A couple of years ago I picked up a couple of the battery powered sprinkler timers at Costco. I was surprised to find they were from Bountiful, UT – actually they are marketed by Orbit in Bountiful but manufactured in China. After a year or so, a couple of the solenoid units crashed but they were replaced quickly with just a phone call to Bountiful. A couple of months ago both of the control heads failed. I called Orbit to see if it made sense to send them back for repair and was told that they had a 6 year warranty and would just be replaced. Now that’s what I call a warranty. I’m guessing these units would hold up well in Utah but year round operation in Florida is a tough assignment. I learned to seal up all holes and crevises because it took bugs only a few days to find their way inside the unit and a month or so to totally fill it with nest material. And the internal battery contacts rust over with our pervasive humidity. This time around I’ve engineered a container for the control head to give it another level of protection so maybe I can nurse the new units along for a few years.
Planted some Okra. We had fried okra as an appetizer the other night so it seemed like a good idea to bring it home to the garden/kitchen. Tried some last year but no luck. I forget exactly what happened but this year will be totally different, I hope. I picked an award winning variety – Red Cajun – and will leave nothing to chance. I use a fishing line called Cajun Red and it works great so the Okra will surely be a hit. So far I’m amazed that several seeds germinated in just three days.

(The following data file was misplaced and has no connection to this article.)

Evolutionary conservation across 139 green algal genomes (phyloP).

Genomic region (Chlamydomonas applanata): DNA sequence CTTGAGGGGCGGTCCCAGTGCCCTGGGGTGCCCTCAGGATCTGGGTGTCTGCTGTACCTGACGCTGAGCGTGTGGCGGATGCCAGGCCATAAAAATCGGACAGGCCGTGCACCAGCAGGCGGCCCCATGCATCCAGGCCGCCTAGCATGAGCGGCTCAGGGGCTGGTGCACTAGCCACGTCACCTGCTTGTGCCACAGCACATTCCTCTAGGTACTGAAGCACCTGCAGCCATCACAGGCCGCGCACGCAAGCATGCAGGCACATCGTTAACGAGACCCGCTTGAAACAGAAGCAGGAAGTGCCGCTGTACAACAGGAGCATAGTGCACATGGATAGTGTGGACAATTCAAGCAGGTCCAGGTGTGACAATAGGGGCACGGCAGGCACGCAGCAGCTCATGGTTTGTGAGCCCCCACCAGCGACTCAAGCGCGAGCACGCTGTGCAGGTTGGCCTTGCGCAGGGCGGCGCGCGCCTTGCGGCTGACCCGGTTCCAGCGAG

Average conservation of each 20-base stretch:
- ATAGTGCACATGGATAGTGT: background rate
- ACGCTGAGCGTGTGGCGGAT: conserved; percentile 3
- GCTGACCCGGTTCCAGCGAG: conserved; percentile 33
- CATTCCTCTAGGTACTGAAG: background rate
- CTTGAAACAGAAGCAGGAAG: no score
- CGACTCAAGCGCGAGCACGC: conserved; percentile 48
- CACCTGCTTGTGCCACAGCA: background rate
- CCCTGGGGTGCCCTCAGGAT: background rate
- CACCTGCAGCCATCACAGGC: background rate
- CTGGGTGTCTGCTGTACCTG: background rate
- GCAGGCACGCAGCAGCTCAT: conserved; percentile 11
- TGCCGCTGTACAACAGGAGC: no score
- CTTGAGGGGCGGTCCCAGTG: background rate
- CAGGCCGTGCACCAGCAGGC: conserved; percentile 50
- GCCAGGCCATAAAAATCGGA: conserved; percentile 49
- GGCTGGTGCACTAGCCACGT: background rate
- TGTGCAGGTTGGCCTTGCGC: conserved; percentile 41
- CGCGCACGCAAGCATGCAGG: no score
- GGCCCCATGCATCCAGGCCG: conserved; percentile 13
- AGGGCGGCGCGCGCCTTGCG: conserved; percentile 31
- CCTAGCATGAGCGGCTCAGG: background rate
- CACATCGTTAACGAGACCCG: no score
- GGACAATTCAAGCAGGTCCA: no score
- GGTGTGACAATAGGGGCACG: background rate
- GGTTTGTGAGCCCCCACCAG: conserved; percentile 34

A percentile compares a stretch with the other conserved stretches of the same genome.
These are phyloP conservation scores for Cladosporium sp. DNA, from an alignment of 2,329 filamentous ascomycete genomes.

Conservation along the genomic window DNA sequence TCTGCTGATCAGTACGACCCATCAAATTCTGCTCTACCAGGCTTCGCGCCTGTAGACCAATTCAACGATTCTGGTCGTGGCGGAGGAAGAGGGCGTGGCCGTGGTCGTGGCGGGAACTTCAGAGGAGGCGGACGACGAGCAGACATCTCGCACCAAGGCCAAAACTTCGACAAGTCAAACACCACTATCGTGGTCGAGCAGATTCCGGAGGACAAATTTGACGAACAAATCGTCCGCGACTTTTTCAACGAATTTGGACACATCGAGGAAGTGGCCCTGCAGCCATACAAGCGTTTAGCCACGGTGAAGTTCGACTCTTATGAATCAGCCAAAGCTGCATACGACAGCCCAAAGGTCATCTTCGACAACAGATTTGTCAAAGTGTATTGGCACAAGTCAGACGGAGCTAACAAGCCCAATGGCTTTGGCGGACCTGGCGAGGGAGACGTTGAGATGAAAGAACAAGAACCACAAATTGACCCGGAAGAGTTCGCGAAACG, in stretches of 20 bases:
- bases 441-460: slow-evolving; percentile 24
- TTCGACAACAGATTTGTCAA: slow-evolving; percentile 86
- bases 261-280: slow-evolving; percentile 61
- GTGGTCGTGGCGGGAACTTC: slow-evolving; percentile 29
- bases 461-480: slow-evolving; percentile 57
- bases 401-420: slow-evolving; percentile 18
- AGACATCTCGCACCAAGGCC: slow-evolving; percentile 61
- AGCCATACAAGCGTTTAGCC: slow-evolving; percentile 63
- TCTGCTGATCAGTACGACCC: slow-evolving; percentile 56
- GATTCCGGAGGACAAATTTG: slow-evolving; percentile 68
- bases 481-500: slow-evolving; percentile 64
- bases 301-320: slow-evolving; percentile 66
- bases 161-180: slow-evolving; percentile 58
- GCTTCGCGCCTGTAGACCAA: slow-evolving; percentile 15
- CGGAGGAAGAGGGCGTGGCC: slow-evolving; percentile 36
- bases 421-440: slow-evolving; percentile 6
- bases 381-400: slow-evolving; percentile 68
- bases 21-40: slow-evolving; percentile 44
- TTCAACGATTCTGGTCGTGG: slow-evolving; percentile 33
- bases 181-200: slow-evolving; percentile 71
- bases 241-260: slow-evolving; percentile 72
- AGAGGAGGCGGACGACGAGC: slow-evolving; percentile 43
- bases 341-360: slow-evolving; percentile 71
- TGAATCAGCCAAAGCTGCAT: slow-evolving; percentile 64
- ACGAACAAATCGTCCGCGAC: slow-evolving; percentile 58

So far so good on the nematode control. We started picking zucchini which I’d planted in an old firepit. I planted the same variety in that same spot last year and the nematodes nailed it within a couple of weeks and even those plants that survived did poorly. I stoked up the soil there with compost for the winter crops. That crop started out good but then the rabbits got them and those that survived did poorly. Stoked with more compost and planted the summer stuff in late March along with all the nematode remedies. Everything has grown really great and we’re picking squash on a daily basis now. I’m not ready to declare victory but it’s light years ahead of where it was this time last year so I know I’m on the right track. Also noted some small green tomatoes and loads of blossoms on several plants. I think I have 6 different varieties going at this time with the first to produce a variety called Solar Fire developed by UF to deal with the Florida heat and humidity. I had surrounded all the tomato plants with those Guardian Marigolds which have grown really tall and strong. No flowers yet but they are already much bigger than I had guessed and in most cases actually taller than the tomatoes. I just know the roots are down there nailing nematodes.